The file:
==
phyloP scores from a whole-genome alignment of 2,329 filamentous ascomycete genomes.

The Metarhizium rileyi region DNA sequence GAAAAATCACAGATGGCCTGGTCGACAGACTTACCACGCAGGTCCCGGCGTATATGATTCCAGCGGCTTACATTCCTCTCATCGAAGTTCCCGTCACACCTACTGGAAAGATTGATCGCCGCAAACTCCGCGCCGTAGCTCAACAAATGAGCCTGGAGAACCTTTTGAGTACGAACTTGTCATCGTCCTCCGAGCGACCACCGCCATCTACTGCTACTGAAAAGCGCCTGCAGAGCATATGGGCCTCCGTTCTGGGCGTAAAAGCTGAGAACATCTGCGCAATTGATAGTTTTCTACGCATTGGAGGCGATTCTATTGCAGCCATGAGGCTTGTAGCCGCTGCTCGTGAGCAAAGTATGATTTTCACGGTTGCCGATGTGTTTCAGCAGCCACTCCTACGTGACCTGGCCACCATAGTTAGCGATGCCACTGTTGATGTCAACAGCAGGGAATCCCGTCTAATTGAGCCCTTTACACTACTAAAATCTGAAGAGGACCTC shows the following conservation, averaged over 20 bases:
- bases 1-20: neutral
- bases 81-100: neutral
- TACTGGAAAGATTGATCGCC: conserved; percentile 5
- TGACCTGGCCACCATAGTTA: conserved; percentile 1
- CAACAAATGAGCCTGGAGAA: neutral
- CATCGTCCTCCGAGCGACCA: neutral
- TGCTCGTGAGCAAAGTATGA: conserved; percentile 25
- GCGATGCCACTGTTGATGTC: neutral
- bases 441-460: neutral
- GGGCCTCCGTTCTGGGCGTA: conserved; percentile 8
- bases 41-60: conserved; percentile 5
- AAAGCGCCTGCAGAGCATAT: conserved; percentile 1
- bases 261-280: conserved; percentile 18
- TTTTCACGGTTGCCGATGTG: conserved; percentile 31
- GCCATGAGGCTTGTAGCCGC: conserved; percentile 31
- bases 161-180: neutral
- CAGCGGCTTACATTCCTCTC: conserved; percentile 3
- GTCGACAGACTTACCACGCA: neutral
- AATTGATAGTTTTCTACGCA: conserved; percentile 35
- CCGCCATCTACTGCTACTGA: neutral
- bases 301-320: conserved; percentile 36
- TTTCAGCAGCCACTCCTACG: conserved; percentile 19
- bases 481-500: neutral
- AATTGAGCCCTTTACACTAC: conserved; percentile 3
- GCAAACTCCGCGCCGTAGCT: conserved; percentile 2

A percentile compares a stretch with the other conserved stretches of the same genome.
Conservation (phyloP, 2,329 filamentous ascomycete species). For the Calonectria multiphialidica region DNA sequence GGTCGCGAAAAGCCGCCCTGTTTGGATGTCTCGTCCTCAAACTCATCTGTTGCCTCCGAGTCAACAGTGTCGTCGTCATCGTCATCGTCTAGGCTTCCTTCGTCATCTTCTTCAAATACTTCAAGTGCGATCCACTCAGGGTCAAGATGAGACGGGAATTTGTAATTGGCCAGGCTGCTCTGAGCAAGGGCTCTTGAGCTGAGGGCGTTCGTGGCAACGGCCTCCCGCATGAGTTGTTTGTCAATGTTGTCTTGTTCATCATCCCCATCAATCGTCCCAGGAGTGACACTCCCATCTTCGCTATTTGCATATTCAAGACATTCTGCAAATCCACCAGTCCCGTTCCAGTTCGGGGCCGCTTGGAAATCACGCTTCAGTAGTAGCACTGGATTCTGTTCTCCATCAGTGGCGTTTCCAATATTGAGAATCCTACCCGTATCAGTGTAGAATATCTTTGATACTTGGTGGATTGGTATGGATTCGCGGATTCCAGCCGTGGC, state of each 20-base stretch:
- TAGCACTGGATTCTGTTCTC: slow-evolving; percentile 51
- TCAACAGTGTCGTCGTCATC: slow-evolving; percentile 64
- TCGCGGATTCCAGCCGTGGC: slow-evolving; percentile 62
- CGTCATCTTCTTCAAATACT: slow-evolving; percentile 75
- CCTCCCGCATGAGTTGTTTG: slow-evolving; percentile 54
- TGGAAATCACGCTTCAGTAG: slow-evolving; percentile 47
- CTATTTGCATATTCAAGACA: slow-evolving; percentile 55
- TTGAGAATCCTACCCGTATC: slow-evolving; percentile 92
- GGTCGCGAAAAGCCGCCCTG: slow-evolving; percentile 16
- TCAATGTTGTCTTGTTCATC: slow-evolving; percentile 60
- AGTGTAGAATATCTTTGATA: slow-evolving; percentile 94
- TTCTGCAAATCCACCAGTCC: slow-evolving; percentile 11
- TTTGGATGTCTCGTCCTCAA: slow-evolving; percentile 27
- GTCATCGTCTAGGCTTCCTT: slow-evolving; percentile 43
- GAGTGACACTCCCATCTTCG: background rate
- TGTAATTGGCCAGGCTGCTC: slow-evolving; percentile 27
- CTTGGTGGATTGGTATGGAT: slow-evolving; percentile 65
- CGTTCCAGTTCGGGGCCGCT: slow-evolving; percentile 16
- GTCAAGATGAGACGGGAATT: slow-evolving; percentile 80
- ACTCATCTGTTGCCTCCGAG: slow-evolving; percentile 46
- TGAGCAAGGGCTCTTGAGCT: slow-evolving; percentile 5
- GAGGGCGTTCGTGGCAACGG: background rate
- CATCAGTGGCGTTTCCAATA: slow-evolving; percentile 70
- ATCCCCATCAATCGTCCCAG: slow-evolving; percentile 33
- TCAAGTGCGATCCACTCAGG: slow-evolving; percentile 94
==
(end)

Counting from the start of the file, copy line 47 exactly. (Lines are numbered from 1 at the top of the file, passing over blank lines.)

- CGTTCCAGTTCGGGGCCGCT: slow-evolving; percentile 16